Setting Best Estimate assumptions is now a critical element of pricing, reserving, financial reporting and solvency analysis. But what are the inputs, what’s the process and what should be considered along the way?
With Solvency II pushing at its heels, the Best Estimate assumption is now the foundation of most financial projections in the Life insurance industry. Setting these assumptions requires actuarial judgment and adherence to process and documentation. Although the process cannot be described as a fixed set of instructions, it is possible to move clearly through the various stages and to document the key aspects and considerations involved at each point. The authors of PartnerRe’s new report on this previously unpublished topic show us how.
Biometric risk – growth sector
Cover for biometric risks – through protection covers and as an element of savings products – is a core, growth business for the life insurance industry. Many markets now also have new, regulator-imposed requirements for biometric risk quantification and processes, implemented through e.g. the IFRS and Solvency II. These requirements include the establishment and use of Best Estimate assumptions. For life insurers, setting Best Estimate assumptions for biometric risks is a critical element of pricing, reserving, financial reporting and solvency analysis.
Predicting a future
The Best Estimate can only be meaningful if the underlying assumptions and uncertainties are also understood. That requires knowledge of exactly how it was calculated in the first place. What data was used and why, what judgments were made and why? Is the estimate still accurate given new developments in data availability? Documentation of the establishment process and updating the values are not just a regulator requirement, they are fundamental to setting and using Best Estimate assumptions.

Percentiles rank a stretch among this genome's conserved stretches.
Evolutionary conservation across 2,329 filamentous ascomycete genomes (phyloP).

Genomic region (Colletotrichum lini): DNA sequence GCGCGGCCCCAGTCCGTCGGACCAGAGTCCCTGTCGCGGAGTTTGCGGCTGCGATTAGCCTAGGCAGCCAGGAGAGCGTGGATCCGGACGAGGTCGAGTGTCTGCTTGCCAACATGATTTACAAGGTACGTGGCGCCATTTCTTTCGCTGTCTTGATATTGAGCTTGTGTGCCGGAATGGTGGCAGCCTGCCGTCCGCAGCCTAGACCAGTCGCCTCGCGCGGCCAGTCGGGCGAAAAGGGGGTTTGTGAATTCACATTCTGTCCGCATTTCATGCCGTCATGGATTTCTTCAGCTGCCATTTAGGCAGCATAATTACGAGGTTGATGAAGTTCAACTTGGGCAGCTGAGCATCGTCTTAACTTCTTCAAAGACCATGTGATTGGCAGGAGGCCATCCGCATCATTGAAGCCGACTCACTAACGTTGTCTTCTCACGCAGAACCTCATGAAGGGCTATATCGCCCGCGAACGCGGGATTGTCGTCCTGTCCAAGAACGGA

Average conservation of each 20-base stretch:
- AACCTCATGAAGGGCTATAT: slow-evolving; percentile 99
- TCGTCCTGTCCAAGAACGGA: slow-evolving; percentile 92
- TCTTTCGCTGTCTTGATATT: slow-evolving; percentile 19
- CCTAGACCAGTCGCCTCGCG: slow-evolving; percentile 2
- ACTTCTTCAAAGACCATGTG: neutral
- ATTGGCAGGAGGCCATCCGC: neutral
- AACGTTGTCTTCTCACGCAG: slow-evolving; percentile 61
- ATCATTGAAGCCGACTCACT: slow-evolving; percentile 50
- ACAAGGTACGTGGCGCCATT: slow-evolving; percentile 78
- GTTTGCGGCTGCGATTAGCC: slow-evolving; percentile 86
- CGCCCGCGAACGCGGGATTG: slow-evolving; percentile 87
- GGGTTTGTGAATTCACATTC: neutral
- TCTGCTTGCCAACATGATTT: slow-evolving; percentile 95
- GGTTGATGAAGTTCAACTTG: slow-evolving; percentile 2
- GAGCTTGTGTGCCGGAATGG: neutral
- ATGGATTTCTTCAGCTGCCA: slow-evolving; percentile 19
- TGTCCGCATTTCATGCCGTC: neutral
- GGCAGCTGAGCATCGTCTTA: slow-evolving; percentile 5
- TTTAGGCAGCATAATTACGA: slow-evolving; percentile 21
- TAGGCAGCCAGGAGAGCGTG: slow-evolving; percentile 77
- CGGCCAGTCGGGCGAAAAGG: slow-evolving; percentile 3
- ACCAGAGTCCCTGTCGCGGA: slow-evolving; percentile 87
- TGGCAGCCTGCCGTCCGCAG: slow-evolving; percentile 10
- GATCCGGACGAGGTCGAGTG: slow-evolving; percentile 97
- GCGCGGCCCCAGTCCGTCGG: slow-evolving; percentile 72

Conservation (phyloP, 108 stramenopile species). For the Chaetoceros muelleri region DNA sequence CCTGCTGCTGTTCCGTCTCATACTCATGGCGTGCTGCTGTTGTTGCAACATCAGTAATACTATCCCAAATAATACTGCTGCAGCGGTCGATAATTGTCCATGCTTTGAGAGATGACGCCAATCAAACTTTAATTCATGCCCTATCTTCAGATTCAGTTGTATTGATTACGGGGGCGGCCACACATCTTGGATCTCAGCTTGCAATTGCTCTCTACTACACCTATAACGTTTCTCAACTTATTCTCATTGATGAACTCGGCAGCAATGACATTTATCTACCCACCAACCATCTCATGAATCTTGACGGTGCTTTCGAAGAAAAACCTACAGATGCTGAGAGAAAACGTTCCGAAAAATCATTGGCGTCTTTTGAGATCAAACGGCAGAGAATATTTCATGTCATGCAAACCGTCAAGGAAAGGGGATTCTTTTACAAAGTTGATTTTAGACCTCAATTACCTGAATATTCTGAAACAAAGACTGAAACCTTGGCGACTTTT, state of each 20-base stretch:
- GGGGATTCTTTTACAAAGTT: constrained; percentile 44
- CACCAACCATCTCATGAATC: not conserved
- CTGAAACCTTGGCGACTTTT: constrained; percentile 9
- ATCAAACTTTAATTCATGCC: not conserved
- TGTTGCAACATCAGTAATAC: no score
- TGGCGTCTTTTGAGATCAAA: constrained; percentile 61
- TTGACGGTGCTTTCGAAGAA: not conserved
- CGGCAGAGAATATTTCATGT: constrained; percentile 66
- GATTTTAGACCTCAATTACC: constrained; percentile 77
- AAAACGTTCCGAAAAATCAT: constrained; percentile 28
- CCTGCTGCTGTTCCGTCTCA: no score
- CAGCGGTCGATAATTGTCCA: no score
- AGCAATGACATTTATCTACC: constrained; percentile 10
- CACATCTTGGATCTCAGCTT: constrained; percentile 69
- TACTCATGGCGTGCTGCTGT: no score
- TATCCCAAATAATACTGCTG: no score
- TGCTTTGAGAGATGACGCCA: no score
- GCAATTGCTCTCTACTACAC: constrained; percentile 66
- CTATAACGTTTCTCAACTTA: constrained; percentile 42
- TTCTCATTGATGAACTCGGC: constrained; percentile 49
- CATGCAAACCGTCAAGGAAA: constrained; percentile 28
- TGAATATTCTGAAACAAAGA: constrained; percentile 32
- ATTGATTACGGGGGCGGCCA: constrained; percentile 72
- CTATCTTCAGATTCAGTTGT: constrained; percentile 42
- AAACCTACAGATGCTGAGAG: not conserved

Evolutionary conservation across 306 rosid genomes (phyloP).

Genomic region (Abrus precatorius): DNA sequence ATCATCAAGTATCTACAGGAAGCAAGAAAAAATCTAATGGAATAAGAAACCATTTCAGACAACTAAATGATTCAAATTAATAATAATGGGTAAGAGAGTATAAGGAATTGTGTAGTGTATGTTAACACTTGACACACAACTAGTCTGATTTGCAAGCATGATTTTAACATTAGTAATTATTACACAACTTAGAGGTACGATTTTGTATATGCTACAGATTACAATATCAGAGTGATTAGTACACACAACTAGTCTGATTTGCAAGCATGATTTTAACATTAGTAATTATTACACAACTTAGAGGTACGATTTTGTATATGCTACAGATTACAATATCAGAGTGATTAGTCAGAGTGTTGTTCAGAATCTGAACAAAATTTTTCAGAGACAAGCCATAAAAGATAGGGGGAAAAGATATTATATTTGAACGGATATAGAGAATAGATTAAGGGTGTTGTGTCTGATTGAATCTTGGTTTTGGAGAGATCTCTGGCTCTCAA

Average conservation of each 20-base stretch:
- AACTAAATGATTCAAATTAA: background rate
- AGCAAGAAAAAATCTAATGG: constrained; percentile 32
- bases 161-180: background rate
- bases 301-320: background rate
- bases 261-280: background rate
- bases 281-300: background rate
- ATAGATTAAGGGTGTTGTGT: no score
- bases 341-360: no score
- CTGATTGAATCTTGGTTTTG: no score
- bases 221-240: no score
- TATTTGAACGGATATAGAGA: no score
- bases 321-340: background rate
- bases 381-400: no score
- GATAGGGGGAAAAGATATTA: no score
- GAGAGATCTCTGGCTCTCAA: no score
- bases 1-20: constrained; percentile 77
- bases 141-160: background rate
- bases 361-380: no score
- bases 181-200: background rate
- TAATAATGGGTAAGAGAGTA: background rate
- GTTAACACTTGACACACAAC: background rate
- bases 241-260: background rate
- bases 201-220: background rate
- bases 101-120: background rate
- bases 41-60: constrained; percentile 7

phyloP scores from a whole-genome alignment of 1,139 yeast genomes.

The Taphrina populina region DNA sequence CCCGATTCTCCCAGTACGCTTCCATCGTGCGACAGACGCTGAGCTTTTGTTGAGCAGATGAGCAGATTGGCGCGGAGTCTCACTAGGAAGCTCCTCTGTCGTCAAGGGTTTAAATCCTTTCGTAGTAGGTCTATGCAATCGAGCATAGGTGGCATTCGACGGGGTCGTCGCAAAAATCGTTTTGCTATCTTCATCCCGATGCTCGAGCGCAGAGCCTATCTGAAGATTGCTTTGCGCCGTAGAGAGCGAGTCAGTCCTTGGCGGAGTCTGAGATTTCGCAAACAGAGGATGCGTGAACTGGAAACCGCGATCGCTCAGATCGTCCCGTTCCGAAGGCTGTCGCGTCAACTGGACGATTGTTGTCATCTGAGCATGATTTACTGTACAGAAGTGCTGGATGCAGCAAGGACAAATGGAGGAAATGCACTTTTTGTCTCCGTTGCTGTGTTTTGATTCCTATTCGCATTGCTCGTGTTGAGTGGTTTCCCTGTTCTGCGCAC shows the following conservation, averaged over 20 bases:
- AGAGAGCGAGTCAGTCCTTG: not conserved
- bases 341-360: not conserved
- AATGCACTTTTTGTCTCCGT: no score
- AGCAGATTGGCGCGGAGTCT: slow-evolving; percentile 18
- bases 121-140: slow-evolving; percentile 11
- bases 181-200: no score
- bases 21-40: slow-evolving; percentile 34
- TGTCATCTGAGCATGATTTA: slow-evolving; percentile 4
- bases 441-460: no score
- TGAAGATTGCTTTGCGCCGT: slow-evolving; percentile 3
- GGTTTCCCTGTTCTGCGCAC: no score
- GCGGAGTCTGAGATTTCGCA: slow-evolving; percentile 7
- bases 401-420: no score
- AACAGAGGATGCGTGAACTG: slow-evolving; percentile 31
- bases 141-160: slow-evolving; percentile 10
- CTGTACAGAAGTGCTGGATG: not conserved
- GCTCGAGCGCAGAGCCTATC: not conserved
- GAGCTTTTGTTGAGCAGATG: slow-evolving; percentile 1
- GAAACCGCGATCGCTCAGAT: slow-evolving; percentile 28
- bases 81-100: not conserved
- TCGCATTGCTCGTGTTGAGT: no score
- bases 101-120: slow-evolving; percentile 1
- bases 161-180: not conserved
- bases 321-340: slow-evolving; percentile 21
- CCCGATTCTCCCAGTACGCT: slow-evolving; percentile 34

Figure 1: Process steps required to establish a Best Estimate assumption.
Set the benchmark
The benchmark is the starting point of a portfolio-specific Best Estimate assumption. It defines the expectation of a given risk (Best Estimate of incidence rate) in a given market. It is based on population or market (insured lives) data. Even if the own portfolio is large enough to establish a portfolio-specific Best Estimate, the market benchmark is still extremely useful for comparison purposes.
To set a benchmark, the actuary must obtain data that is representative of the risk, up to date and of good quality No source will be ideal, even own and insured lives aggregated data require adjustments. Given multiple data sources, choices will be made, often a trade-off between volume in population data and the higher relevance of insured lives data. The Solvency II directive and publications of the European Insurance and Occupational Pensions Authority (EIOPA) address how data quality should be judged for Best Estimates.
For example, data sources for a benchmark for mortality group insurance in France could be:
Ensure consistency between the benchmark and specific portfolio
There is, however, generally a delay between the observation period of the data used to build the benchmark and the period of application of the benchmark. To ensure consistency this needs to be taken into account. Adjustments will also have to be made to align the actual characteristics of the benchmark to the specific portfolio. The most common example of such adjustment is to reflect the difference between population data (often used to build the benchmark) and insured lives data, but other factors must also be considered, such as differences between the definitions of incidence and age.
Exactly how these issues are dealt with will depend on the particular biometric risk, the purpose of the analysis and the available data.
Determine rating factors and conduct the experience analysis